News & Events

Two athletes share common ground in sport

The road to the Olympic Games can be difficult, but two Saskatchewan athletes are hoping to make their potential journey...

Weekly Roundup
Weekly Roundup Nov. 22-28

John Wetzstein comes home to Sask Rowing Association  It’s a homecoming for John Wetzstein as the distinguished national team coach...

Parapan American Games Wrap Up 

Photo Credit: Dave Holland Sunday November 26 marked the conclusion of the Santiago 2023 Parapan American Games, with the Closing...

Santiago 2023 Team Canada Updates – November 24

Photo Credit: Angela Burger / Canadian Paralympic Committee Canada has gained a spot in the medal rankings, moving to eighth...

Santiago 2023 Team Canada Updates – November 23

Photo Credit: Canadian Paralympic Committee Comité paralympique canadien Canada has fallen in the medal rankings, sitting in ninth with 26...

Santiago 2023 Team Canada Updates – November 22

Photo Credit: Dave Holland/Canadian Paralympic Committee Canada continues to sit eighth in medal standings, with 24 medals, four of which...

Santiago 2023 Team Canada Updates – November 21st

Photo Credit: Dave Holland/Canadian Paralympic Committee Canada holds it place in medal standings, sitting in eighth with 14 medals, three...

Weekly Roundup
Weekly Roundup – Nov. 15 – 21 

Donsberger among eight on National Athlete Pool in skeleton  Kyle Donsberger, who hails from Regina, was named to the National...

Santiago 2023 Team Canada Updates – November 20th

Photo credit: Angela Burger / Canadian Paralympic Committee Canada has made its way to the top ten in medal standings,...

Parapan 2023 Team Canada Updates – November 17th

The 2023 Parapan American Games will commence with Opening Ceremonies today. Para-cyclist Shelley Gautier and wheelchair tennis player, Rob Shaw...

Santiago Welcomes 2023 Parapan American Games This week

Canadian athletes are once again descending on Santiago, Chile as the city plays host to the 2023 Parapan American Games...

Weekly Roundup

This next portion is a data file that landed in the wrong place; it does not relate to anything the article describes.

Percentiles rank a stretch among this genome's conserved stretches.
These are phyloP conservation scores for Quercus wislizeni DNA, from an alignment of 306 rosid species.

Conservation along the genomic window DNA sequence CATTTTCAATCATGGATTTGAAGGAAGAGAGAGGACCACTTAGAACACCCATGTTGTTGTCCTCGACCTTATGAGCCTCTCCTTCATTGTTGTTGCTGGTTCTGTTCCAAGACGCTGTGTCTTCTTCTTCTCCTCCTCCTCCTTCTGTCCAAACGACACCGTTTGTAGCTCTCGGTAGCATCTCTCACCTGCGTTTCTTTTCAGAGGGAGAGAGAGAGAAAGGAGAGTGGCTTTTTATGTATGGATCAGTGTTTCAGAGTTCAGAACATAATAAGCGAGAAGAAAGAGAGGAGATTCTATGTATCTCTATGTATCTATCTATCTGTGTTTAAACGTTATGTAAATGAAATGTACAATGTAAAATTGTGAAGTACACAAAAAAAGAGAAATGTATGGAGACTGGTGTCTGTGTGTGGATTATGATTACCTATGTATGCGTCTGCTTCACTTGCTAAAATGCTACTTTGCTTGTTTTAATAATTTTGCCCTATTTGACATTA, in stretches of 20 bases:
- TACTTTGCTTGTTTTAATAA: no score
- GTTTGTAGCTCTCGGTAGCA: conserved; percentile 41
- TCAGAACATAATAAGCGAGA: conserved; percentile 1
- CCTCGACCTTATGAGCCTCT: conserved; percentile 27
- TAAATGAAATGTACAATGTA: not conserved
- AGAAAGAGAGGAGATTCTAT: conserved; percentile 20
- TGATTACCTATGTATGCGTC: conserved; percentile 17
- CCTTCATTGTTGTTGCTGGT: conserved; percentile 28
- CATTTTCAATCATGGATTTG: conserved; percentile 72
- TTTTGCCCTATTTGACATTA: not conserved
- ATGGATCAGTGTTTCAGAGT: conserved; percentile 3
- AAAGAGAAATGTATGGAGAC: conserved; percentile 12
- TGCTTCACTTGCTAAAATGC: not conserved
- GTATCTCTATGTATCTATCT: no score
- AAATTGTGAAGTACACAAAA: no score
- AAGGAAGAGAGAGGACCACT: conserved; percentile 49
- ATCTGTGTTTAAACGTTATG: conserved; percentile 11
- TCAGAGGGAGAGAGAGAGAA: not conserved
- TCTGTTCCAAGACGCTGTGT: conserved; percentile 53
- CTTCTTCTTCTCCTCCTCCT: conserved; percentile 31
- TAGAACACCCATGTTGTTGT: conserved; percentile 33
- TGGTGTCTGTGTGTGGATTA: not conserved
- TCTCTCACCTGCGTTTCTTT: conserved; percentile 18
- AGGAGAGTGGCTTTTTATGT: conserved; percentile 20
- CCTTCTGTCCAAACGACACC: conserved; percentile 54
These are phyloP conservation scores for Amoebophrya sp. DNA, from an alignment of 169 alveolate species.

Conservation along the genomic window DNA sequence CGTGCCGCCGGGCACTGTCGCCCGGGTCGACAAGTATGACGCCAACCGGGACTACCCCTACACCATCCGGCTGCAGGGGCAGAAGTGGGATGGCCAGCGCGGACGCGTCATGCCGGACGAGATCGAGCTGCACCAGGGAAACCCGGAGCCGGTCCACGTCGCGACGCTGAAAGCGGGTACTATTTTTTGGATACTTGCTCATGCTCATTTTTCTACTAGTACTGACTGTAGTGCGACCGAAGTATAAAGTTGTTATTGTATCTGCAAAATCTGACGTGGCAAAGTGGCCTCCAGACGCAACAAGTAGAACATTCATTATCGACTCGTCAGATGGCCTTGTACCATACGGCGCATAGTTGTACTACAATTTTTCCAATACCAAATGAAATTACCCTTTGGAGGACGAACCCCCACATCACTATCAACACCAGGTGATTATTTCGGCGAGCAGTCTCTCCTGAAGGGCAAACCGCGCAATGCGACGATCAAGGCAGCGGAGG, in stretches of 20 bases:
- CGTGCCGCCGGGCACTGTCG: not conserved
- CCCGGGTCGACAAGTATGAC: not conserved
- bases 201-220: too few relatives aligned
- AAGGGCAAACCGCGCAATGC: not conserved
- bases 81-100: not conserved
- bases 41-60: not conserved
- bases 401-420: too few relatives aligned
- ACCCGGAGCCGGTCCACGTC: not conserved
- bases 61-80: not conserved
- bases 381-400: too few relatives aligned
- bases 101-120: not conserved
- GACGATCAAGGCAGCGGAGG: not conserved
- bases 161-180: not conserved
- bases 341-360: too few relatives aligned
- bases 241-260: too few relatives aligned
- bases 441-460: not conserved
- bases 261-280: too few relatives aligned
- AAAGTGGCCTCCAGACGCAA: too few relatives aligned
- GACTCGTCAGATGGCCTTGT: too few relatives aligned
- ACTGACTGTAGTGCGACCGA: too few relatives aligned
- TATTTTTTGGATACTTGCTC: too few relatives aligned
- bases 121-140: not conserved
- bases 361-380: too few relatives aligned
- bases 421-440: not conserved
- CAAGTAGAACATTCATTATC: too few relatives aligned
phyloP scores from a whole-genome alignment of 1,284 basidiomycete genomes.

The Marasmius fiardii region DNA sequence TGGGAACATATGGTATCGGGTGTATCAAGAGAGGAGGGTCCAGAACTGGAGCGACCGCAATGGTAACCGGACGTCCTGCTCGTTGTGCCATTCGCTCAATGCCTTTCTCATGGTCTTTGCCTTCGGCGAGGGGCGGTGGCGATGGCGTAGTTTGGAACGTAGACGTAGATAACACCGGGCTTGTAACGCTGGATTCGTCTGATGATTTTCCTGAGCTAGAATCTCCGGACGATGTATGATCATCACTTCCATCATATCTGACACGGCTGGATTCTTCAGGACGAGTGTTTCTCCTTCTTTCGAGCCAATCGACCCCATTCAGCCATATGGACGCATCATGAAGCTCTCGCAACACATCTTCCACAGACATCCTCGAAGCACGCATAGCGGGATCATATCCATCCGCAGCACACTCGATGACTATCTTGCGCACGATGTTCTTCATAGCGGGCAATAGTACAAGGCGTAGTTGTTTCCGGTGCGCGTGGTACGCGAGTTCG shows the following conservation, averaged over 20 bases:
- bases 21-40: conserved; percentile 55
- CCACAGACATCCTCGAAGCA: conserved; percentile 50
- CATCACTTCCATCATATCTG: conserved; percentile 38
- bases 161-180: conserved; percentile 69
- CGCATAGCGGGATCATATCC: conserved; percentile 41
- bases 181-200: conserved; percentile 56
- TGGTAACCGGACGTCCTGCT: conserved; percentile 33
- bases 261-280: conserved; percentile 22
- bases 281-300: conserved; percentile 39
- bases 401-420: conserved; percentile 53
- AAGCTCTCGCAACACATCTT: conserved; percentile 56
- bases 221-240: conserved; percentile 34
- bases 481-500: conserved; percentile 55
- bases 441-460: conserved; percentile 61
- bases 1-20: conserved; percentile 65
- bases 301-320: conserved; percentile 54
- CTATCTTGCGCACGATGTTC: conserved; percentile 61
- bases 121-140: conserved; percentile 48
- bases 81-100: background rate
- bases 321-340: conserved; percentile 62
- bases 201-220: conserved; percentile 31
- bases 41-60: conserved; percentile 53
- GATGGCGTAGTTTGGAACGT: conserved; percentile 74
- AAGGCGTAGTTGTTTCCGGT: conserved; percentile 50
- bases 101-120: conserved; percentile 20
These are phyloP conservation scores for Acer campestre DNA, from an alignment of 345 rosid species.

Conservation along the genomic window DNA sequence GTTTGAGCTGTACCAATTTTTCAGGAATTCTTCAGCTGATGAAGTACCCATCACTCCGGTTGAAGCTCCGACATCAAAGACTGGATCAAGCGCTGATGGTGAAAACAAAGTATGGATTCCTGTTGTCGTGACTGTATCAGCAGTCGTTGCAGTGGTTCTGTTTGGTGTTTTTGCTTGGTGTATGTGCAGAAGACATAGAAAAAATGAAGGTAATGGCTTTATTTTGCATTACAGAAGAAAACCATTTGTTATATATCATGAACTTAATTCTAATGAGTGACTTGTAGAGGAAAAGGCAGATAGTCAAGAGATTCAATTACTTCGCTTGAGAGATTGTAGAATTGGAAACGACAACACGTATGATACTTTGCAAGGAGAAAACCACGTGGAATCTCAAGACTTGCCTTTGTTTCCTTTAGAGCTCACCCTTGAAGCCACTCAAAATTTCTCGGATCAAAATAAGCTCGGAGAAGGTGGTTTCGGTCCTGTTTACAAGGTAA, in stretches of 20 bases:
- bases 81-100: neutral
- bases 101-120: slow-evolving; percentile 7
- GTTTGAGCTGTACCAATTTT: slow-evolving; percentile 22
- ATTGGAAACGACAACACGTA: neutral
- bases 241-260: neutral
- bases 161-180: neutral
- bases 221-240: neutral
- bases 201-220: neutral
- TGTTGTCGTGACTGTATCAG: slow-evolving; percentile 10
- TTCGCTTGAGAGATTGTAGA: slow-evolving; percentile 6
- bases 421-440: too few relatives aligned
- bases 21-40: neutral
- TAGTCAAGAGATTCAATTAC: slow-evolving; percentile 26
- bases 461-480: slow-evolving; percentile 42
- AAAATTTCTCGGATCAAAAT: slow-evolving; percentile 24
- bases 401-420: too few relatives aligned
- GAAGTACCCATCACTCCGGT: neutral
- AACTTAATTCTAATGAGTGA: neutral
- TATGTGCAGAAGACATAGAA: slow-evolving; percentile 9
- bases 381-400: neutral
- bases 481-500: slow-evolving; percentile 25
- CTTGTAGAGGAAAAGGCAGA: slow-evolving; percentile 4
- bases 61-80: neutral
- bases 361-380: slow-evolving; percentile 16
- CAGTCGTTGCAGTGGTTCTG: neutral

Weekly Roundup – Nov. 8 – 14

Ray represents Canada with U18 Men’s National Softball Team Rayn Ray from Saskatoon has joined the Canadian softball team at...

Weekly Roundup
Weekly Roundup – Nov. 1 – 7 

Swift Current group at 2023 Canadian Mixed Curling Championships  The 2023 Canadian Mixed Curling Championships commenced on Sunday, November 5th...

Pan American Games Wrap Up

Photo Credit: Diego Alvujar/Santiago 2023 via Photosport The Closing Ceremony took place on November 5, marking the conclusion of the...

Santiago 2023 Team Canada Updates – November 3rd

Photo Credit: Heuler Andrey/Santiago 2023 via Photosport Canada reclaims its place as third on the medal standings, with 136 medals,...

Santiago 2023 Team Canada Updates – November 2nd 

Photo Credit: Dragomir Yankovic/Santiago 2023 via PHOTOSPORT Canada has moved down in the medal standings, now placing fourth with 116...

Santiago 2023 Team Canada Updates – November 1st 

Photo Credit: PEPE ALVUJAR/SANTIAGO 2023 via PHOTOSPORT Canada holds its place as third in the medal standings, with 109 medals,...

Santiago 2023 Team Canada Updates – October 31st  

Photo Credit: JAVIER SALVO/SANTIAGO 2023 via PHOTOSPORT  Canada continues to hold its place near the top of the medal standings...

Weekly Roundup
Weekly Roundup – Oct. 25 – 31 

Klimchuk announced for Canada’s men’s rugby roster    Regina’s Matthew Klimchuk will join the 32-player roster for Canada’s Men’s 15s...

Santiago 2023 Team Canada Midway – Oct 27 

DANIEL APUY/SANTIAGO 2023 via PHOTOSPORT  The 2023 Santiago Pan American Games have come to the midway point and will conclude...

Saskatchewan Stories

“Our goal is to win the Olympics:” Moose Jaw’s Coakwell set to represent hometown once again

December 16, 2021

Written by: Matt Johnson for Sask Sport

Ben Coakwell has an interesting way of explaining travelling in a bobsled going 150 km/h down a track. 

“It’s like if you’re inside a tin garbage can rolling down a hill, but that hill was also taking off in an airplane, so you’d get that feeling of take-off, but also the bumps while rolling down a hill,” he said. “Every time a new guy comes out. I want to watch. I want to be at the top or the bottom and see what the reaction is going to be. It’s insanity.”